Every month, Americans pay bills for housing, cell phones, student loans, credit card bills, medical insurance, and so on. There are also weekly and even daily expenses for food/groceries, child care, gas, and so much more. For most people, their paycheck is what fuels this continuous flow of money. We build our lives and expenses around the money we earn from our jobs.
But are you protecting your paychecks with disability insurance coverage?
What is Disability Insurance?
Disability insurance will typically replace a portion of your weekly or monthly salary in the event you are unable to work due to an injury or sickness for an extended period of time. Disability insurance is typically broken down into two categories: short-term disability and long-term disability. Short-term disability coverage typically lasts up to 26 weeks, but can sometimes extend out to 52 weeks of coverage, depending on the policy design. Long-term disability coverage, on the other hand, typically takes effect between 90 to 180 days of continual disability and can continue until you either return to work, the maximum policy duration ends, or until you reach retirement age, depending on the terms of the policy.
Why Would I Want to Pay for Disability Insurance?
Because our paychecks only stretch so far, we have to make choices on what does and does not fit into our budget. If your employer already offers either short-term or long-term disability coverage for free, then that is free coverage for you. But if you have to pay a portion of the cost of coverage or for the full cost of coverage, then why should you divert money from your budget to pay for disability coverage?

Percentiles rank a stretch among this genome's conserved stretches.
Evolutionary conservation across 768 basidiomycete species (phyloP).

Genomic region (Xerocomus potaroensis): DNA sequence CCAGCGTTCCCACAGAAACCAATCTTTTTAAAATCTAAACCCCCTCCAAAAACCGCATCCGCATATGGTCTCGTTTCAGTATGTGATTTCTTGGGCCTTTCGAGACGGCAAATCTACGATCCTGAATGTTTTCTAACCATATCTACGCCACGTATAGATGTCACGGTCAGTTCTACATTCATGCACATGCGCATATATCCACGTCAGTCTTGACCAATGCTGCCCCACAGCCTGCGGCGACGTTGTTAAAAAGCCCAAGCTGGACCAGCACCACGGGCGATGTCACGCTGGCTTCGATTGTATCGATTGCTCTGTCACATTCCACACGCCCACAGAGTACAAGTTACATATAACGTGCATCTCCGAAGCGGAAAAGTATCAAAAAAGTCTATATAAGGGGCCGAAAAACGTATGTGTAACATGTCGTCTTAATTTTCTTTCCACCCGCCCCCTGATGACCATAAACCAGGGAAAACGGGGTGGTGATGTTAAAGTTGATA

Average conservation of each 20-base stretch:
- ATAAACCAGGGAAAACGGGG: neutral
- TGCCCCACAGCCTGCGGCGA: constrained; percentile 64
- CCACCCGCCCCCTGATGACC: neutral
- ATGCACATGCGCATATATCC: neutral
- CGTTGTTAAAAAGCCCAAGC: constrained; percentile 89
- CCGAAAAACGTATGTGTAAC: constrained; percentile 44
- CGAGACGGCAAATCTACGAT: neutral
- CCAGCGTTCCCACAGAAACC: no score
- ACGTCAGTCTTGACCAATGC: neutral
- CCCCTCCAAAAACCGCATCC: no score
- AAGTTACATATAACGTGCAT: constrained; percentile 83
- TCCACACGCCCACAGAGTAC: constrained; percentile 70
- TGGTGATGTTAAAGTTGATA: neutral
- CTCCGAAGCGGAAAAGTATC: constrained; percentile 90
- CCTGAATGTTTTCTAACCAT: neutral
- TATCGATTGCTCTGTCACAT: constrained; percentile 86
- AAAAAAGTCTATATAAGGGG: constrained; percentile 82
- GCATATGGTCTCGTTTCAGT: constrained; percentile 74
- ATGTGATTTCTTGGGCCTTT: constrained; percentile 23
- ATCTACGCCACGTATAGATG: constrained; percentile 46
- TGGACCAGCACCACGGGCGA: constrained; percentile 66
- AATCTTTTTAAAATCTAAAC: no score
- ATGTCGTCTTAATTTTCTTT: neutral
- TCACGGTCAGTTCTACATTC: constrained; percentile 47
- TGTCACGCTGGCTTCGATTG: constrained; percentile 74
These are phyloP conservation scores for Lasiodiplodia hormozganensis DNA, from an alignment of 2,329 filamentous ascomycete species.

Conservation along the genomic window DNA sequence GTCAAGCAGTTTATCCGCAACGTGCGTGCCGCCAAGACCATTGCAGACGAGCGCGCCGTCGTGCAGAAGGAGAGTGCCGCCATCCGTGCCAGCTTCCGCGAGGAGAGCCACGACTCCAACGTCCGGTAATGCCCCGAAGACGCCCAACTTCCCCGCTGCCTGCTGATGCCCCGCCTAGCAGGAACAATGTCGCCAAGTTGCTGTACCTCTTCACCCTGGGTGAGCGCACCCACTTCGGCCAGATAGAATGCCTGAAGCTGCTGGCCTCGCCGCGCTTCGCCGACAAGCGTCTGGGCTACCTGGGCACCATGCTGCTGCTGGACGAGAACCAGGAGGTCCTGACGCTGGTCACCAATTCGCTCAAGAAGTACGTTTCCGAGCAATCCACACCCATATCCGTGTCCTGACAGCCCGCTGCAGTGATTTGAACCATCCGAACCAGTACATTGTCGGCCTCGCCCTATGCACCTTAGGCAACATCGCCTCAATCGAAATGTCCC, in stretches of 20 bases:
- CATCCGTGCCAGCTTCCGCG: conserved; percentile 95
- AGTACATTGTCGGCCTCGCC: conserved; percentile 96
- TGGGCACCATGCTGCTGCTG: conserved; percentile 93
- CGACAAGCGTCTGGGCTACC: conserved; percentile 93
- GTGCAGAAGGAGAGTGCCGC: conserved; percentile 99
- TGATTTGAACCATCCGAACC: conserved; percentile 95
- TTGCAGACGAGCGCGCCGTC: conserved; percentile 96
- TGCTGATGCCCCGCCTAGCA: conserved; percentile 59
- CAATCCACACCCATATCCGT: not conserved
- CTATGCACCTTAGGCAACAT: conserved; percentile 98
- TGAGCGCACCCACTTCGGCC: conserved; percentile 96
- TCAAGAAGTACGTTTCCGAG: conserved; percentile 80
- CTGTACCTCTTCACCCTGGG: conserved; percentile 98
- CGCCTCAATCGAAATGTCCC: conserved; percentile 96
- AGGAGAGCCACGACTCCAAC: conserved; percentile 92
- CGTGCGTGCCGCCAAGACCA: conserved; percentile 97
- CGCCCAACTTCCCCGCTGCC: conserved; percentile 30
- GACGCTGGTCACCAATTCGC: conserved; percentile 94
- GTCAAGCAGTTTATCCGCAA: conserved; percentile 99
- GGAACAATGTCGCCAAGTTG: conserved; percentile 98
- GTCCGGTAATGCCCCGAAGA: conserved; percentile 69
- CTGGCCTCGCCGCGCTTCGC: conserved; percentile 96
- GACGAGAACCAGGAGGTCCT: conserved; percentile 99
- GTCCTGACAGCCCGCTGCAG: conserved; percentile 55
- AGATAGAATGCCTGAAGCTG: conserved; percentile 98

According to “Disability and Death Probability Tables for Insured Workers Born in 2000” by the Social Security Administration, insured American workers who were born in 2000 have a 25 percent probability of becoming disabled between age 20 and normal retirement age1. In a Federal Reserve Board’s 2016 Survey of Consumer Finances, it was found that of the families surveyed, “only about 40 percent of families have liquid savings equal to three or more months of expenses, and just 28 percent have more than six months,” and nearly 1 in 4 families surveyed did not have $400 in liquid savings to pay for an unexpected bill or expenditure2. In 2017, the American Council of Life Insurers release a report titled “Assessing Americans’ Financial and Retirement Security” and found that 35 percent of Americans needed to improve their financial security significantly, and, of those Americans who needed significant financial security improvement, only 29 percent had access to disability insurance income other than what is offered by Social Security3.